After years of discord and conflict with the Environmental Protection Agency (EPA), the oil and gas industry may finally have a ringer headed to the director’s chair at the agency.
Oklahoma Attorney General E. Scott Pruitt, named by President-elect Donald Trump to head the agency, is in tight with companies such as Devon Energy Corp. (NYSE: DVN). Pruitt fought for the Keystone XL Pipeline, has sued the EPA repeatedly and is a climate change skeptic.
Pruitt has also been a frequent thorn in President Barack Obama’s administration, filing the first lawsuit challenging implementation of the Affordable Care Act, otherwise known as Obamacare. On LinkedIn, he calls himself a “leading advocate against the EPA’s activist agenda, and is leading a multistate lawsuit challenging the constitutionality of the Dodd-Frank financial law.”
On Twitter, Texas Gov. Greg Abbott, the state’s former attorney general, lauded the appointment from a fellow oil and gas producing state.
Sen. Maria Cantwell, D-WA, called Pruitt the wrong choice, as did former regional EPA administrator Alan Steinberg, who served under President George W. Bush.
Critics seized on Pruitt’s political contributions, which they said show he is in the pocket of the fossil fuel industry. The industry is his second-largest political contributor behind lawyers and lobbyists. However, over the course of his political career, industry contributions made up less than 9% to his campaign war chest.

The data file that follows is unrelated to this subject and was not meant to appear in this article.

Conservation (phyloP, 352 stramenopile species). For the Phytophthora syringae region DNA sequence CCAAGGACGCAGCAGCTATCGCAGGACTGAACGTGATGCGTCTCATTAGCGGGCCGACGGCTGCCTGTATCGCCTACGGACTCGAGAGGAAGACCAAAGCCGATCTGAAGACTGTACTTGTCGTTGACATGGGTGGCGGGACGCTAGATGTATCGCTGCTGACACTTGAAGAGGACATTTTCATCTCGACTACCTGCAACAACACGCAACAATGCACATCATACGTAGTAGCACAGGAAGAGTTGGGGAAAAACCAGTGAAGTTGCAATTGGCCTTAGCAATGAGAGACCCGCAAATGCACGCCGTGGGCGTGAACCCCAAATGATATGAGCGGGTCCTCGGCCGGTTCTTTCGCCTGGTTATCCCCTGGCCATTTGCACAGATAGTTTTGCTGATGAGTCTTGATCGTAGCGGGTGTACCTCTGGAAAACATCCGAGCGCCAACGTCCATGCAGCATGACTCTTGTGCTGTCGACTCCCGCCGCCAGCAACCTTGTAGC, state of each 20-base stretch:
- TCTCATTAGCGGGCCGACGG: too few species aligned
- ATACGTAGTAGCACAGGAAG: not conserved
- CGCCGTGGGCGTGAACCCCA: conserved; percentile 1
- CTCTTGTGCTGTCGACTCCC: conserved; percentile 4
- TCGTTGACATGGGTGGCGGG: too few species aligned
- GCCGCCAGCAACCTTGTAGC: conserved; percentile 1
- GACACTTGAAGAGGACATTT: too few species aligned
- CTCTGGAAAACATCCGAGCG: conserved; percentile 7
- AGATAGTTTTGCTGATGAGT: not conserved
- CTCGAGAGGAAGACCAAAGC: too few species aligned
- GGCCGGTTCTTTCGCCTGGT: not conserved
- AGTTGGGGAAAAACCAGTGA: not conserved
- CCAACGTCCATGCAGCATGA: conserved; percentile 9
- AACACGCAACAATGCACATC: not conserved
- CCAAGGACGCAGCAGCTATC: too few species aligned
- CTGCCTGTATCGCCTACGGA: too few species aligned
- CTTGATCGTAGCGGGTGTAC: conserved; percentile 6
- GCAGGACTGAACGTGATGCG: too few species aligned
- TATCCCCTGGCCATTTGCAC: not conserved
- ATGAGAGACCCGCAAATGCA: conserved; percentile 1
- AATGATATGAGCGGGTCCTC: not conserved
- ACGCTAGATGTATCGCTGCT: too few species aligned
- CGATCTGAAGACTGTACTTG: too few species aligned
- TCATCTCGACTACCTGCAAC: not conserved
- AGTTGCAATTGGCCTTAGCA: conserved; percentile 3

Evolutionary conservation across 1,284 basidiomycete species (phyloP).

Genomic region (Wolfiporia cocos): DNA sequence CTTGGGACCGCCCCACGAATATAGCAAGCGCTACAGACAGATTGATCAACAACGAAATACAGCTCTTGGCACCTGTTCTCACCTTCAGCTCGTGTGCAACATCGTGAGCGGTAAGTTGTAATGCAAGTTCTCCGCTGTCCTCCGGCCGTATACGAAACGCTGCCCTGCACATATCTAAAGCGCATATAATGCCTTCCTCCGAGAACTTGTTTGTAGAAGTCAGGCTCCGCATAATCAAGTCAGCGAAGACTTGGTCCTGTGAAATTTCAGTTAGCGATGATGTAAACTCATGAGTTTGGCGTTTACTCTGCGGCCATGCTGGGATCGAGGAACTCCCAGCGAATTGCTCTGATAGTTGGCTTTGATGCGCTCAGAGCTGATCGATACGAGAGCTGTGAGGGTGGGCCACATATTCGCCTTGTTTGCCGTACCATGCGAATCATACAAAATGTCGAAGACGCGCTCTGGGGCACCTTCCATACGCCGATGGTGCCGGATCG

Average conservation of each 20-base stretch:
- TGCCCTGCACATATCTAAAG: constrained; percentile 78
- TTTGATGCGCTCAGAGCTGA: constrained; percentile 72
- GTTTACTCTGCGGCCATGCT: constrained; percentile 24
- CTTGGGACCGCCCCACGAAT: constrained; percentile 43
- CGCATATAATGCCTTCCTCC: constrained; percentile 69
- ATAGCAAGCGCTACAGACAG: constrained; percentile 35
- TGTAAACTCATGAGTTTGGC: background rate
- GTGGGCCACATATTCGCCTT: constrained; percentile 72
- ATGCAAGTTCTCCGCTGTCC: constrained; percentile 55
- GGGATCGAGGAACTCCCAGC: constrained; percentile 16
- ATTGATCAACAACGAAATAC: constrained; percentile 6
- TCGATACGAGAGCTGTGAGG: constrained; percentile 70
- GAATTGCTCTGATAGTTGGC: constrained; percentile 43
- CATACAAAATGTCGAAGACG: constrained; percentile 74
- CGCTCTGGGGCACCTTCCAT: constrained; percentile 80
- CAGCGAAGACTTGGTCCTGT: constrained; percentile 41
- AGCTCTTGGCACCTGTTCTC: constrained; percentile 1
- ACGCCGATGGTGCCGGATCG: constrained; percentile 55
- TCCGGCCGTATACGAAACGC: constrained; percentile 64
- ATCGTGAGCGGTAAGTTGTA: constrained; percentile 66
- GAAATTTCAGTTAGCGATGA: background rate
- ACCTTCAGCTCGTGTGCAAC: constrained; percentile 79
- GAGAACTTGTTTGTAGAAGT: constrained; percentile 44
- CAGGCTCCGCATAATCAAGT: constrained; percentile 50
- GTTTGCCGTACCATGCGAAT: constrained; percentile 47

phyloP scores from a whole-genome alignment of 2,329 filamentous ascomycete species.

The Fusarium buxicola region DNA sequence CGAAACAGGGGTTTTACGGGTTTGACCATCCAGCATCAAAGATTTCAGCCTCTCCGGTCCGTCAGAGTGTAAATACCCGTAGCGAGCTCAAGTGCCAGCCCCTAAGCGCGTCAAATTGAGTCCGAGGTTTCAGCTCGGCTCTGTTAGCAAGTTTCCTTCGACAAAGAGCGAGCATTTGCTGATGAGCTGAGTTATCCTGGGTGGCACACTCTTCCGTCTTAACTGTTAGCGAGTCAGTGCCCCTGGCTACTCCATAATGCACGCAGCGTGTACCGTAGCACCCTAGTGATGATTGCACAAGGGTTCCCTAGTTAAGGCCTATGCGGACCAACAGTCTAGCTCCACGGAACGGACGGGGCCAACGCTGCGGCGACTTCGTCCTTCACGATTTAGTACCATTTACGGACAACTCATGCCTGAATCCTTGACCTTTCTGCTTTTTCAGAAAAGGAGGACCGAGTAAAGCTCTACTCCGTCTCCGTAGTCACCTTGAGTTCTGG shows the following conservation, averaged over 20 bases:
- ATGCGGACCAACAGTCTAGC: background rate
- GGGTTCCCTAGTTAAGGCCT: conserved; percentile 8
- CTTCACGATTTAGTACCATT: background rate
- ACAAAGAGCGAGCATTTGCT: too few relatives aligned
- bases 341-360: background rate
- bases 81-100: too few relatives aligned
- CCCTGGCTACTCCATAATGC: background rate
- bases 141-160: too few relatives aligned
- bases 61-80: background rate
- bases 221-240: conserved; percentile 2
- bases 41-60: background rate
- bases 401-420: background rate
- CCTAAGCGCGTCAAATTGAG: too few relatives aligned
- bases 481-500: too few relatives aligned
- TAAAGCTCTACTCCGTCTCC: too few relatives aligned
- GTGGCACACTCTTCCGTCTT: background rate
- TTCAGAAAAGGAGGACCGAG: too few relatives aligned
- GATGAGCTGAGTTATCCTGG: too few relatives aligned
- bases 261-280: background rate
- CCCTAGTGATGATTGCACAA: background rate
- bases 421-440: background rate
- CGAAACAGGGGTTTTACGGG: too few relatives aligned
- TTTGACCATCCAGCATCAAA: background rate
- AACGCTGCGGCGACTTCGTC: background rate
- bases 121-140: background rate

In 2014, the New York Times took Pruitt to task for a letter he sent to the EPA in 2011. The letter said that the agency was overestimating the amount of air pollution caused by natural gas wells drilled in Oklahoma.
The newspaper reported that Pruitt’s letter was written by Devon’s lawyers and delivered to him by Devon’s chief of lobbying and was substantially unchanged.
Christopher Carr, chair of the environment and energy group for law firm Morrison & Foerster, said he doesn’t expect many dramatic changes for natural gas because the shale revolution is already in full force.
Carr said that Obama’s clean power plan, for instance, recognized natural gas a prominent part of power generation for the next two decades “because of the math and the facts.”
“You can’t scale up wind and solar fast enough,” he said.
Pruitt and Trump are also unlikely to disrupt renewable energy sources such as wind. Trump is adamant about improving infrastructure and creating jobs — and wind power requires a great deal of labor.
“It’s hard to me imagining the incoming administration reaching out to affirmatively hamstring or disfavor renewables,” he said.
Instead, the next administration will follow a similar energy sourcing mix — the familiar “all of the above” approach, Carr said.
Pruitt’s hard line on the EPA and his comfort with oil and gas companies brought a mix of elation to hydrocarbon producers and “horror” to activists concerned with climate change. What emerged was a sketch of a no-man’s land on the appointment, which must be confirmed in the Senate.